We are blessed with a rich array of natural resources including water resources which provide the basis for national development. Consequently, the conservation and management of this wide variety of resources are crucial to sustainable development.
Water keeps us alive, moderates climate, sculpts the land, remove and dilutes wastes and pollutants and is recycled by the hydrologic cycle. Water covers 71% of the earth’s surface. Of this, 97.5% is the salty water of the oceans and only 2.5% is fresh water, most of which is locked up.
The remaining freshwater is found in glaciers, lakes, rivers, wetlands, the soil, aquifers and atmosphere. Ocean circulation patterns have a strong influence on climate and weather and, in turn, the food supply of both humans and other organisms.
It is used for household purposes, irrigation, transport, for producing tidal energy etc. Water is also used in many industries like textiles, iron and steel, paper etc. Tides result in rise and fall of sea water which can be harnessed to produce electricity.
Despite its importance, water is one of our most poorly managed resources. We waste it, pollute it and charge too little for making it available. This encourages still greater waste and pollution of this renewable resource, for which we have no substitute.
The world’s fresh water supply is continuously collected, purified, recycled and distributed in the solar- powered hydrologic cycle. This magnificent water recycling and purification system works well as long as we do not over load water systems with slowly degradable and non- degradable wastes or withdraw water from underground supplies faster than it is replenished. In parts of the world, we are doing both of these things.
Over the years, rising population, increasing industrialization and expanding agriculture have pushed up demand for water. Efforts have, therefore been made to collect surface water by building dams and reservoirs and creating ground water structures such as wells, tube wells etc. to tap ground water.
The precipitation that flows across the earth’s land surface and into rivers, streams, wetlands, lakes and estuaries that does not return to the atmosphere by evaporation is called surface runoff.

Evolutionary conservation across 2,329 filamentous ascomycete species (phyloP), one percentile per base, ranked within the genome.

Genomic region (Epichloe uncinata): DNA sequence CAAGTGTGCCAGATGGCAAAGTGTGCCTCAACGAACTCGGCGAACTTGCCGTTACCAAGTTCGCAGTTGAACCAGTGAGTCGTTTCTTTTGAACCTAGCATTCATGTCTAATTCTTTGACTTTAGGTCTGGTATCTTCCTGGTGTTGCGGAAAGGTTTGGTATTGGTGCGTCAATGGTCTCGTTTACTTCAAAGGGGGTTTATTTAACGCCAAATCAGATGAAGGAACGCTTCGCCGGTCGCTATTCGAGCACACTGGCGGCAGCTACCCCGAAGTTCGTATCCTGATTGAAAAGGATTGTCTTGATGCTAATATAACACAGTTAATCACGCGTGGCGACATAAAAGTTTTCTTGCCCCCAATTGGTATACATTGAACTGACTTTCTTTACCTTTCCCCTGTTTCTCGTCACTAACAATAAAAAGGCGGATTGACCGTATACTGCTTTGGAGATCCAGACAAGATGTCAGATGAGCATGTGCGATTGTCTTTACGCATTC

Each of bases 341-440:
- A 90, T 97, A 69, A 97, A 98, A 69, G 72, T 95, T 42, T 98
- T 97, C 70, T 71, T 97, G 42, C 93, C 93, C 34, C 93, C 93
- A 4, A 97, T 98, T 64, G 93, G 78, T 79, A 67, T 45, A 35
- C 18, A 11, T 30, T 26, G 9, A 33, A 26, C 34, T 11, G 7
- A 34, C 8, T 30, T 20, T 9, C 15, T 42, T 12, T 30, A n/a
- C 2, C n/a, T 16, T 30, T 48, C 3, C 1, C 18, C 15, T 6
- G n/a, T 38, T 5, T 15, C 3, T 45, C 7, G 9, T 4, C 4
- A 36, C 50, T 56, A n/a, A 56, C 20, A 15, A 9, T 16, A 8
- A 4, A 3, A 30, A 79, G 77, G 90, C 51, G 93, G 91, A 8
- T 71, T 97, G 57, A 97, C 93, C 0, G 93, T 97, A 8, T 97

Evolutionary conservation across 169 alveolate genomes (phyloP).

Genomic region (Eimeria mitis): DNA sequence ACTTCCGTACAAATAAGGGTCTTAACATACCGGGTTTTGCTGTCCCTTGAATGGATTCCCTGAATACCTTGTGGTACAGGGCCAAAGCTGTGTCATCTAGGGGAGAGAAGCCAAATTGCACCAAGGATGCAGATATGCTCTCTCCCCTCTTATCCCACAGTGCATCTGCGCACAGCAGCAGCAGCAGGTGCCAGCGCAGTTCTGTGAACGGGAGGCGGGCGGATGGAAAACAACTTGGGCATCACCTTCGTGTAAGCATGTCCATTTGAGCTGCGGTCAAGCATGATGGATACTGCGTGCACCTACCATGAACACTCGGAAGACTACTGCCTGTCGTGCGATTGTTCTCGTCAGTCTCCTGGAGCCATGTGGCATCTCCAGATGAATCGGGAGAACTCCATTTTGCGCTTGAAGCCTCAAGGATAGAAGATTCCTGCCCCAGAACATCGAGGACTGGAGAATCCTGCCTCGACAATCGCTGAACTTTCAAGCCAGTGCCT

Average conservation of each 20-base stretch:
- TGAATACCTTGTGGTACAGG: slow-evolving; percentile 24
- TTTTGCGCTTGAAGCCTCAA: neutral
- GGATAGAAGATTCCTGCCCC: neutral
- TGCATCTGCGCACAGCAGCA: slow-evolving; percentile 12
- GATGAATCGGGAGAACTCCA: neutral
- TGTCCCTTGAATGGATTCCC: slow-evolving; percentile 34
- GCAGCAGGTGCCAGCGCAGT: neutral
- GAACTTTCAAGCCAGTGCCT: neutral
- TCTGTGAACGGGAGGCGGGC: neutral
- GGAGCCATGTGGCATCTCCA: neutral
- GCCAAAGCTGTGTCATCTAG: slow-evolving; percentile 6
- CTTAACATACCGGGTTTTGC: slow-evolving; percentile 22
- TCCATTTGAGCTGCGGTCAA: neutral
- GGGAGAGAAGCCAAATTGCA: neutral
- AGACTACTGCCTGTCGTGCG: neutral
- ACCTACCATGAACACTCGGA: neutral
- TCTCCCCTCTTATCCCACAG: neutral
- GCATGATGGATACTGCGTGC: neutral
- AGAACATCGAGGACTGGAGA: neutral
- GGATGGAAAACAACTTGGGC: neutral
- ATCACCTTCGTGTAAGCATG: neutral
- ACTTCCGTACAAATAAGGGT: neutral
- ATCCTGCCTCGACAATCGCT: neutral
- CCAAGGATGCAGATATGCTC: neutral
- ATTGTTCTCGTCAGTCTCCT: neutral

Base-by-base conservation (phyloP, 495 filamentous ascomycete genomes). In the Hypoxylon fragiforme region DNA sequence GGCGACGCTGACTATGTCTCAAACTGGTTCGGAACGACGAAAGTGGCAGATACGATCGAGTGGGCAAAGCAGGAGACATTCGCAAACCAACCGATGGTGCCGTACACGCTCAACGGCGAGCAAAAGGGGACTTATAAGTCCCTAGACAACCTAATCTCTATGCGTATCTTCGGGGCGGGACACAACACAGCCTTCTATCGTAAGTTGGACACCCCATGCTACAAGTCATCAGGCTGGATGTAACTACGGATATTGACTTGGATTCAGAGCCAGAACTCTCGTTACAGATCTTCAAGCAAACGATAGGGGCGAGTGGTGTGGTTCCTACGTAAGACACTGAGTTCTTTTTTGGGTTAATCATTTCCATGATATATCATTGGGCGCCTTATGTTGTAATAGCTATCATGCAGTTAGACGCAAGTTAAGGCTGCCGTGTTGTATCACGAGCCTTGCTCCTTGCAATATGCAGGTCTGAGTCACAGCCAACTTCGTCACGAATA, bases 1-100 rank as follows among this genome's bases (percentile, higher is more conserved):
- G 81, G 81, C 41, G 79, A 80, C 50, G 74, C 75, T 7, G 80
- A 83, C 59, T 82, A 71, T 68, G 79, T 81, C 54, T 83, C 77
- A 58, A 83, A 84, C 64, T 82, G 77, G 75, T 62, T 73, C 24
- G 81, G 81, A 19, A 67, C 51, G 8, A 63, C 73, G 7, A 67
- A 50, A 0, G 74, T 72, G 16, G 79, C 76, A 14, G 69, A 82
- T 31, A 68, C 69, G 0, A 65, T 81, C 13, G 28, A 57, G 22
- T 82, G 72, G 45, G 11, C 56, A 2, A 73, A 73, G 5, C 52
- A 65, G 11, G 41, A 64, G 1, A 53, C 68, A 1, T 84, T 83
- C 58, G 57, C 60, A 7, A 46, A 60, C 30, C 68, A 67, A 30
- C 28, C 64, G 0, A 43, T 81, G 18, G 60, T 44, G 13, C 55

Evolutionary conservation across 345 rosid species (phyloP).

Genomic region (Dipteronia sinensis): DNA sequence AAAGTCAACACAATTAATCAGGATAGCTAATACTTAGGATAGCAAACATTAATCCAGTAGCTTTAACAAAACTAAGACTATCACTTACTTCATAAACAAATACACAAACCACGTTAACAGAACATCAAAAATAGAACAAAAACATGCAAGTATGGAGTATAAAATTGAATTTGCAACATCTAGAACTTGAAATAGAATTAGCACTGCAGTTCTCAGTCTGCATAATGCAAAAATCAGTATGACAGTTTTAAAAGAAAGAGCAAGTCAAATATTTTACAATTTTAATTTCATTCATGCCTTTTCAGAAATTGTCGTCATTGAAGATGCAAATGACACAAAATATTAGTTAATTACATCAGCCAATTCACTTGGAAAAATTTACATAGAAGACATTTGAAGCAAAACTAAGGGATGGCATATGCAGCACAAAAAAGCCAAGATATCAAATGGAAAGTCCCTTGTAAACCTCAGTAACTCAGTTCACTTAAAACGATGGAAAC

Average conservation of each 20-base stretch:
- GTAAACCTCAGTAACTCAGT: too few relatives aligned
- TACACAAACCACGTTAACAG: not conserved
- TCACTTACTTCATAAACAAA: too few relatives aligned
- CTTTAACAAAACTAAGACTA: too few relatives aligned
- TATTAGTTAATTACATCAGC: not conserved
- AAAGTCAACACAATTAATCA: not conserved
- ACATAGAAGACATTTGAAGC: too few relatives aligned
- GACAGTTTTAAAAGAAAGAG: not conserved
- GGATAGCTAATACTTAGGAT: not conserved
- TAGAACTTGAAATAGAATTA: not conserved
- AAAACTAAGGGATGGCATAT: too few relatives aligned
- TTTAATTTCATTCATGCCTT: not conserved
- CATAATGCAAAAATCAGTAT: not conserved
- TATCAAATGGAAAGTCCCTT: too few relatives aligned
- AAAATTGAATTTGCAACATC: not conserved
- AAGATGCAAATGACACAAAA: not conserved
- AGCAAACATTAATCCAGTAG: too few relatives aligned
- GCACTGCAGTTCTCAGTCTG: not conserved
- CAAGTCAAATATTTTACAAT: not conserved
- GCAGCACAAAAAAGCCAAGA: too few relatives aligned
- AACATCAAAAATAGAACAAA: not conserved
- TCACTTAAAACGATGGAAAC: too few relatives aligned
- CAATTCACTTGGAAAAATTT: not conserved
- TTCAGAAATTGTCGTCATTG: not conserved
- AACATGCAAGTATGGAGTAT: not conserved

The region from which surface water drains into a river, lake, wetland or other body of water is called its watershed or drainage basin.
Two- thirds of the world’s annual runoff is lost by seasonal flood and it is not available for human use. Major water problem in arid and semi arid areas is shortage of runoff caused by low precipitation, high evaporation and recurring prolonged drought.
A 2003 study by the United Nations found that one of every six people does not have regular access to adequate and affordable supply of clean water. By 2050, this number could increase to at least one of every four people.
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Poverty also govern access to water even when a plentiful supply of water exist as most of the world’s 7.7 billion people living on less than $1 (U.S) per day cannot afford a safe supply of drinking water and so live in hydrological poverty.
Most are cut off from municipal water supplies and must collect water from unsafe sources or buy water often from polluted sources from water vendors at high prices.
In water short rural areas in developing countries, many women and children must walk long distances each day carrying heavy jars or cans to get a meager and sometimes contaminated supply of water.